res <- rma.mv(yi, vi, random = ~ sampleid | studyid, data=dat) res

Multivariate Meta-Analysis Model (k = 67; method: REML) Variance Components: outer factor: studyid (nlvls = 54) inner factor: sampleid (nlvls = 9) estim sqrt fixed tau^2 0.0535 0.2312 no rho 0.7033 no Test for Heterogeneity: Q(df = 66) = 1068.7213, p-val < .0001 Model Results: estimate se zval pval ci.lb ci.ub 0.4798 0.0331 14.5167 <.0001 0.4151 0.5446 *** --- Signif. codes: 0 '***' 0.001 '**' 0.01 '*' 0.05 '.' 0.1 ' ' 1

The `random = ~ sampleid | studyid`

argument adds correlated random effects for the different samples within studies to the model, where the variance-covariance matrix of the random effects takes on a compound symmetric structure (`struct="CS"`

is the default). Note that the estimate given next to `rho`

is exactly the same as the ICC value we computed earlier based on the multilevel model. Also, the estimate given next to `tau^2`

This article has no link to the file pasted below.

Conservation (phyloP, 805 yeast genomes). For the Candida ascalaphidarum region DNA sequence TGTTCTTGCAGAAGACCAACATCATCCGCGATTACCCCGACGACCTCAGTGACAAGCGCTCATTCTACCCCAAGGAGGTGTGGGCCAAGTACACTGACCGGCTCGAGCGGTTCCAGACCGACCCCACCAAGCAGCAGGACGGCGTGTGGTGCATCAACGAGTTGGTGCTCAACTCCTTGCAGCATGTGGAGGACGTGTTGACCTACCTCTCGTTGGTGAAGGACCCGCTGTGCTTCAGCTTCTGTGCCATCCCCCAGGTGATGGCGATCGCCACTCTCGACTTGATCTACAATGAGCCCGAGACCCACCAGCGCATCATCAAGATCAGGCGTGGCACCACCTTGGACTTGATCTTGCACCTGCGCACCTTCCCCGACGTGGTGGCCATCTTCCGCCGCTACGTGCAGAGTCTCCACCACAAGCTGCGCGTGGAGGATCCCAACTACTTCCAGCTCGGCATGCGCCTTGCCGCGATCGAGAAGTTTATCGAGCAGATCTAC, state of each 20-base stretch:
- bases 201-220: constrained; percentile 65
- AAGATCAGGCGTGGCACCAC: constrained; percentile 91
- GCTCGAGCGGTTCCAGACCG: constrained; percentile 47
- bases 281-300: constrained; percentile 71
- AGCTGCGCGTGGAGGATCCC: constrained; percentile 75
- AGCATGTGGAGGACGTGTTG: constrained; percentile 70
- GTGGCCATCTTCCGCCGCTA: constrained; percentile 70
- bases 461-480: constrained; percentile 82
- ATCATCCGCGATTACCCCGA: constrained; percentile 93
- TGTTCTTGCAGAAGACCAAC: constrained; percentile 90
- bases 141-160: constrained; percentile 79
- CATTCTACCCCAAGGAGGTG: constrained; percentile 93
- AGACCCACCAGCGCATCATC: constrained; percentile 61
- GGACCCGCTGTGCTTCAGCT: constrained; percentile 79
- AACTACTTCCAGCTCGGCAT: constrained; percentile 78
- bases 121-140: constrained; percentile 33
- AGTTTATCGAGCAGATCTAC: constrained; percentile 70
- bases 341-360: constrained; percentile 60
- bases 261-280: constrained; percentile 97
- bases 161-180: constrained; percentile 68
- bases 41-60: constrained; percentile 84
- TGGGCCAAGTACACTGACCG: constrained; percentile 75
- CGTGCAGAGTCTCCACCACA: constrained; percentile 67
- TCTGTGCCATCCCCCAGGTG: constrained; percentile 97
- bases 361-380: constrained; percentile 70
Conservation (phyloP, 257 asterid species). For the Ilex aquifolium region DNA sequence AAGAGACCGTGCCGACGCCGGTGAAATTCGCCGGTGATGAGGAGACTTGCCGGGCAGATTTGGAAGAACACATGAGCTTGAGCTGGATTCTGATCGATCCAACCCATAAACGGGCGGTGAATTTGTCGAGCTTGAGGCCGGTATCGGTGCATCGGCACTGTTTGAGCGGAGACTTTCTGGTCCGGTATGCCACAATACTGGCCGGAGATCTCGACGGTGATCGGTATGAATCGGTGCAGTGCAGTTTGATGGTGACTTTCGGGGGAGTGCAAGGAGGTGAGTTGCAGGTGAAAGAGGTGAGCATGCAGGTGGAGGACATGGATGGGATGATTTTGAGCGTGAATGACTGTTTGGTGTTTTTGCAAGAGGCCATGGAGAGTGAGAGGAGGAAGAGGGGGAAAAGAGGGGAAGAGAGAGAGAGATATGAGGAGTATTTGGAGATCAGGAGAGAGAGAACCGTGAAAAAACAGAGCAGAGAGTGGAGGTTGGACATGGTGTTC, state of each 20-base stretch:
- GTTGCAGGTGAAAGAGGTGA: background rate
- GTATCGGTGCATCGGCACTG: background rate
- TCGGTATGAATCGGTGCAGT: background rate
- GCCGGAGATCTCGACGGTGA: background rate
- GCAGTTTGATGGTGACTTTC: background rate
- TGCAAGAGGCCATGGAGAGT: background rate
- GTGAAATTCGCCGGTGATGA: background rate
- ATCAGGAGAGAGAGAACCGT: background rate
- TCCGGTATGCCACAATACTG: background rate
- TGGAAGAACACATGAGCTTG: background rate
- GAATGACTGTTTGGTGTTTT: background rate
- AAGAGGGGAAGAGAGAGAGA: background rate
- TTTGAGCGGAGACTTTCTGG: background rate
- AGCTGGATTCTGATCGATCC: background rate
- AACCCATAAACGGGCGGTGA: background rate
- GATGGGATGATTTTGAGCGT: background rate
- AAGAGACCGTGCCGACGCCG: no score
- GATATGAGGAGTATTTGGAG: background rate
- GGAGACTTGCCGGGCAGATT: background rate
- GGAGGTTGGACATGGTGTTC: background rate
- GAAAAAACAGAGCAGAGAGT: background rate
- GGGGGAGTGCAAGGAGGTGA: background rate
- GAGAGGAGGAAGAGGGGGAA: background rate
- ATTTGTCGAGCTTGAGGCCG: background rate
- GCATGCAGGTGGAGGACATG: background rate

obtained from the multivariate parameterization is the same as the total amount of heterogeneity computed earlier based on the multilevel model.

As long as `rho`

is estimated to be positive, the multilevel and multivariate parameterizations are in essence identical. In fact, the log likelihoods of the two models should be identical, which we can confirm with:

res1 <- rma.mv(yi, vi, random = ~ 1 | studyid/sampleid, data=dat) res2 <- rma.mv(yi, vi, random = ~ sampleid | studyid, data=dat) fitstats(res1, res2)

res1 res2 logLik: 1.304449 1.304449 deviance: -2.608898 -2.608898 AIC: 3.391102 3.391102 BIC: 9.960066 9.960066 AICc: 3.778198 3.778198